First of all, and I come from a family of immigrants, but this whole putting foil down before you grill? Like, that’s the craziest shit I’ve ever seen! My in-laws do it, and I’m like, “Yo, you don’t need to do that!“
What did a cookout look like when you were a kid?
It was hardcore Filipino. It was like burgers and hotdogs for the kids that no one really put any love or care into. Chicken inihaw, which is like soy and sugar and, like, coconut-vinegar-marinated chicken. It was chicken barbecue. There was pork barbecue that was marinated in, I think, banana ketchup, Sprite, ginger and, I mean, garlic for days.
Did you say Sprite?
Well, when you think about it, it’s actually a sick marinade because that effervescence, people think it helps break down the protein and makes meat tender. But, also, it’s a sugar, right? It’s adding, whether it’s artificial or not, a little citrus flavor. But even if it’s high fructose corn syrup, it gives a syrupy quality to the barbecue. It helps lacquer things.
I get it.
I mean, there was a lot of pork, right? You know, you made rice inside and you dropped the rice cooker outside so people are scooping rice. And then shrimp, a lot of seafood—a lot of barbecued seafood—and milkfish grilled over the charcoal.
Was that marinated? Or did it have a sauce?
So my mom would wrap it in banana leaves and then she would stuff it with a sofrito of onions, garlic, tomatoes and ginger. Scallions. Delicious.
Man, that sounds good.
It was so good. If we were lucky enough, someone would make bananacue, which is like super ripe plantains, dusted in sugar and roasted on a stick over the fire.
Yeah, it’s exactly what you think it is. It is overly ripe, sweet plantains—it’s like maduro, you know, the Cuban thing? Except roasted over an open flame. It’s like, you get that shit as street food, and it’s so bomb as fuck. My mouth is watering thinking about it; it’s a distinct taste of the Philippines for me.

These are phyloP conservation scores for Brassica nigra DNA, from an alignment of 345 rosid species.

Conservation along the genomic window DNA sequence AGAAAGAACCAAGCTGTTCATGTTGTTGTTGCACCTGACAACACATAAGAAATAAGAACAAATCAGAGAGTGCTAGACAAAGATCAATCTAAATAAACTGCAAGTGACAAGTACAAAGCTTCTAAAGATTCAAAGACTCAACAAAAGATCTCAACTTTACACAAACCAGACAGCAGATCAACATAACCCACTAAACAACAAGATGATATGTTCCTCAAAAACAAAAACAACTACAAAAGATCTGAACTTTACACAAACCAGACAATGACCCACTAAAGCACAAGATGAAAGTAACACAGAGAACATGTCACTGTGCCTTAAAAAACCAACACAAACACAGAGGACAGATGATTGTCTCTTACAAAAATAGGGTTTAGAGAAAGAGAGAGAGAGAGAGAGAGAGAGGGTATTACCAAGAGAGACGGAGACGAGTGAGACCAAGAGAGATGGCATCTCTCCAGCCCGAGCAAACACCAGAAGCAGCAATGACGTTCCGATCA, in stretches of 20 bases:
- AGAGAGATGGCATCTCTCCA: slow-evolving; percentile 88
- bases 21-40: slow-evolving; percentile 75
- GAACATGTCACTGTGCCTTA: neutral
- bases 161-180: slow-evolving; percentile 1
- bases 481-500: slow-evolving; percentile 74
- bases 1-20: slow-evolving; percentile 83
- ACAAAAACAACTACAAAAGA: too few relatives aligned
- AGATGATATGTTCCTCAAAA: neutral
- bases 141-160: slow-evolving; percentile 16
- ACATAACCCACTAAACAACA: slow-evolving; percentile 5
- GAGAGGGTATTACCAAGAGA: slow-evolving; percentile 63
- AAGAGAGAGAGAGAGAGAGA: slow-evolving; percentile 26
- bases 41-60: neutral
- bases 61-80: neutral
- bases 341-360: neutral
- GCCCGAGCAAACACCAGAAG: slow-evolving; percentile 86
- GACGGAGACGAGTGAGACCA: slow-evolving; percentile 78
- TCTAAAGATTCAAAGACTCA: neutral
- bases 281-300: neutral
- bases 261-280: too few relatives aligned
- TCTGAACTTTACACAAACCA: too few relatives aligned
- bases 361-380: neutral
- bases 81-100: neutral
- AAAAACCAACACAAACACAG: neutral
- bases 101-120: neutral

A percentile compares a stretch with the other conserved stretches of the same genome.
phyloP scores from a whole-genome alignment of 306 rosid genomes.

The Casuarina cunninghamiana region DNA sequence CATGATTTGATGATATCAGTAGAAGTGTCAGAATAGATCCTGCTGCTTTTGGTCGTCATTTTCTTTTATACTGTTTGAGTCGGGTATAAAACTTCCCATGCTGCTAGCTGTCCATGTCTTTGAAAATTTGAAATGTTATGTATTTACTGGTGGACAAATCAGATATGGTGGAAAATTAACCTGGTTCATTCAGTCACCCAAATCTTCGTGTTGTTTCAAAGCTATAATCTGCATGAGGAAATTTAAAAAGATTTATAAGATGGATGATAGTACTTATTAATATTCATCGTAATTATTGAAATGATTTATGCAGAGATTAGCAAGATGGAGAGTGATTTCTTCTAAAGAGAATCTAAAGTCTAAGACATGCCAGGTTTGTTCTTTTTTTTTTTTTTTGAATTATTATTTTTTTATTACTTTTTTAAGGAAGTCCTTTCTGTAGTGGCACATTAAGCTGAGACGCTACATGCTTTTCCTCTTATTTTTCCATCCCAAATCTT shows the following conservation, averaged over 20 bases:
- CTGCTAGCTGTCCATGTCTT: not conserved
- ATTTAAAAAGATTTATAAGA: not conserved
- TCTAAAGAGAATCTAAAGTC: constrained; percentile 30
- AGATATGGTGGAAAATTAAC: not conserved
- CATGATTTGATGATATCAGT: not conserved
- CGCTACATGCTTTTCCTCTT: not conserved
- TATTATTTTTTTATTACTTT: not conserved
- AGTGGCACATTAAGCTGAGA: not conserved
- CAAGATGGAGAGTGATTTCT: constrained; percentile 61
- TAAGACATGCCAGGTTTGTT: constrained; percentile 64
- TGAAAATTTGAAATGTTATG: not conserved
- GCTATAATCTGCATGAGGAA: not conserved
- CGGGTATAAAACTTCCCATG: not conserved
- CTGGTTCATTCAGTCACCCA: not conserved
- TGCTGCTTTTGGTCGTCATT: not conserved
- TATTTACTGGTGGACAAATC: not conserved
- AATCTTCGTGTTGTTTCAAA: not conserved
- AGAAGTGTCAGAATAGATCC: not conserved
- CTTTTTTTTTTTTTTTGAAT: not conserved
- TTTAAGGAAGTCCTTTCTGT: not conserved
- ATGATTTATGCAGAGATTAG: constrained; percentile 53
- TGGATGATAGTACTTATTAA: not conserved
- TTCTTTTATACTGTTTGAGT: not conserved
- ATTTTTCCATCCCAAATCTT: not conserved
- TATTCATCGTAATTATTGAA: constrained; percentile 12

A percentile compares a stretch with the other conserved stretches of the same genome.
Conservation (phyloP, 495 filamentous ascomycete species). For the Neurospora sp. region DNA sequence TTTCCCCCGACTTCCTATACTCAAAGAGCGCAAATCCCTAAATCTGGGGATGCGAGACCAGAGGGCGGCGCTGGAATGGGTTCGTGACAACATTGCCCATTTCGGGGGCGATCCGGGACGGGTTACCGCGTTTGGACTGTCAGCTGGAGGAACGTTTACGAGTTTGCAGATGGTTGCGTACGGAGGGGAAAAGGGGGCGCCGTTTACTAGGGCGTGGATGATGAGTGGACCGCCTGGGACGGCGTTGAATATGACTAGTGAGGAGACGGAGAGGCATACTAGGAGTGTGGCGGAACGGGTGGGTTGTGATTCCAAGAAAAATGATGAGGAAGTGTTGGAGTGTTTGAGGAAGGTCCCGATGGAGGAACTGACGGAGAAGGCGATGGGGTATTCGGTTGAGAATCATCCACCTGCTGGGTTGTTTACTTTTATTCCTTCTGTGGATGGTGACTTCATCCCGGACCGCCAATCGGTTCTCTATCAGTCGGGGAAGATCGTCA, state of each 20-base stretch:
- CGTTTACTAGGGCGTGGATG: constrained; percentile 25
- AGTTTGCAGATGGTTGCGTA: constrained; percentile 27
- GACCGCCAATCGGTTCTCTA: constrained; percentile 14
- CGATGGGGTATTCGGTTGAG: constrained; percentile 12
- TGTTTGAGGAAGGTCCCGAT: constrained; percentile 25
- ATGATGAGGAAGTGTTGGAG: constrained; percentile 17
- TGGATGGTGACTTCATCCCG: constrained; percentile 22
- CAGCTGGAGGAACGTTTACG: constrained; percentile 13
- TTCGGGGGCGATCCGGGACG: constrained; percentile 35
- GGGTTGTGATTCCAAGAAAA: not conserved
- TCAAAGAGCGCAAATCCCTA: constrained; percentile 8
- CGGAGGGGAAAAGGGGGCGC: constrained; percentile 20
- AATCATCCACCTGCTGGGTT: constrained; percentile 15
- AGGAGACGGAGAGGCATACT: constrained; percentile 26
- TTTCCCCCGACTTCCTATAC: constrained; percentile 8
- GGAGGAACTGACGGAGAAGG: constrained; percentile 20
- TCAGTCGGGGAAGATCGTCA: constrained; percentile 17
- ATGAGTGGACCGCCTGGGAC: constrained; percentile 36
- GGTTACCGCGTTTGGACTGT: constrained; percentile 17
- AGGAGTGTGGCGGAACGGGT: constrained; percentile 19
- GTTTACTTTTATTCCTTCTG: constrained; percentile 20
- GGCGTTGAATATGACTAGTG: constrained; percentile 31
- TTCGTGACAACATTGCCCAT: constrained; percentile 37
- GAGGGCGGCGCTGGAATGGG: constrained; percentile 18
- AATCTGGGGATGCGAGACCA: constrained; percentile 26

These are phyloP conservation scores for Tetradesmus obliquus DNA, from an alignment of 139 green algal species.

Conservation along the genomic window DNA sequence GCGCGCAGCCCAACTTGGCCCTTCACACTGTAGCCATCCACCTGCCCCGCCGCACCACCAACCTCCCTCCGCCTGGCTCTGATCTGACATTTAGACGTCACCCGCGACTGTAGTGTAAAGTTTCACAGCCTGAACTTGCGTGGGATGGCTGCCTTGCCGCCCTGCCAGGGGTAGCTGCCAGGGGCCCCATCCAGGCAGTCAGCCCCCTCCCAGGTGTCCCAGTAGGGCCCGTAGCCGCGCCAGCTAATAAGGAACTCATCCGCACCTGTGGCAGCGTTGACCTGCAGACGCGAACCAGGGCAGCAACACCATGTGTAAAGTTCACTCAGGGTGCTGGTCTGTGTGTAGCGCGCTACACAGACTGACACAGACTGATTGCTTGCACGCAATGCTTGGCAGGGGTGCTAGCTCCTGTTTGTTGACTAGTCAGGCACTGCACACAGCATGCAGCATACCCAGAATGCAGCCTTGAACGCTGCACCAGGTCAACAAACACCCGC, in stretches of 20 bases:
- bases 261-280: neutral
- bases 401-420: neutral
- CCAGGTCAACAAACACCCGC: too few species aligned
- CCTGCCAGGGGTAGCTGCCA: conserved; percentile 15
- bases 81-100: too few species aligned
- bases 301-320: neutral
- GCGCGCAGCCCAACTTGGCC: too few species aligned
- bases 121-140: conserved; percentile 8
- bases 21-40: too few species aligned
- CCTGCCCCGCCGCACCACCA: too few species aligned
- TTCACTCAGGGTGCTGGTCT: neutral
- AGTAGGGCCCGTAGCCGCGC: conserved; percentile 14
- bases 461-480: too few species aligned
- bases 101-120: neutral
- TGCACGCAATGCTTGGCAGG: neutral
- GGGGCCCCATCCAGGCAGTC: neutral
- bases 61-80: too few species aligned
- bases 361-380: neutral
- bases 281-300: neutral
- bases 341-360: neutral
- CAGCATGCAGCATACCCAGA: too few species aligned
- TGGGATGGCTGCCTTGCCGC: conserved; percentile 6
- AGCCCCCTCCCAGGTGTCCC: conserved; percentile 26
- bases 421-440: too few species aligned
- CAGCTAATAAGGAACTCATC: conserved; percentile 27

It sounds like bananas Foster, you know—like that creamy, sweet banana.
Right, right? Yeah, 100 percent, except it’s portable.
It’s on a stick!
You walk up and say, “let me get one,” and they give you this plantain—and you know, in the Philippines, there are like thousands of varieties of bananas, and those thousand varieties of bananas include different varieties of plantains. So, you’ll get one that has real floral notes to it.
We’ve been robbed. We only have that one banana, the Cavendish, in this country. I remember going to Europe and being like, “Wow, there are so many different bananas because they’re coming from Africa.”
What do you traditionally drink at a cookout?
Oh, my God. I mean, like—anything with tequila. I’m a clear liquor person in summer, so blanco tequila with a squeeze of lemon in it. I mean, if someone’s making margaritas, I’m down. But I do love just, like, not fancy tequila with a couple of limes squeezed into it, over a bunch of ice. It’s my jam.
Well, it’s so perfect because a lot of the food at a cookout is sort of sweet and kind of heavy. Meaty. So, you need something sharp and tart.
When you’re out there, listen, you’re pounding carbs—whether it’s a sandwich or a bun or whatever. And, like, lighten it up, man. You don’t need more carbohydrates, you know what I mean? Listen, I love a good light beer. Whenever I think of grilling, it’s quality…but also, it’s a marathon. Anyone that’s like, “Oh, I love this rich IPA,” can fuck off. I don’t need to drink a basket of bread if I’m fucking grilling outside. I plan on having 15 beers, and if I have three of these [high ABV beers], I’m wasted. No. We’re gonna be here all night. I want something that’s light and easy, that’s almost water.
Yeah, I totally 1,000 percent agree with you on that—like a pilsner is perfect. But there’s this whole faction of beer nerds who are like, “Oh my God, if it’s not opaque, I won’t drink it.”
It’s madness, man. Like, great, dude: It’s 95 degrees, and we’re in a backyard in Brooklyn getting eaten up by mosquitoes, but we’re out here anyways and loving it. It’s hour five, and you’re already half in the bag, but I’m still cool and ready to party.
The wine analog would be sitting in the sun on a 100-degree day and drinking port. Ew.
When it’s like that, I’m drinking a Grüner Veltliner that’s low in alcohol, and high in acid. Or Vinho Verde from Portugal—I can drink four bottles of it and still be like, standing straight. You know, and it’s a great food wine!
Feature photo courtesy of Tastemade.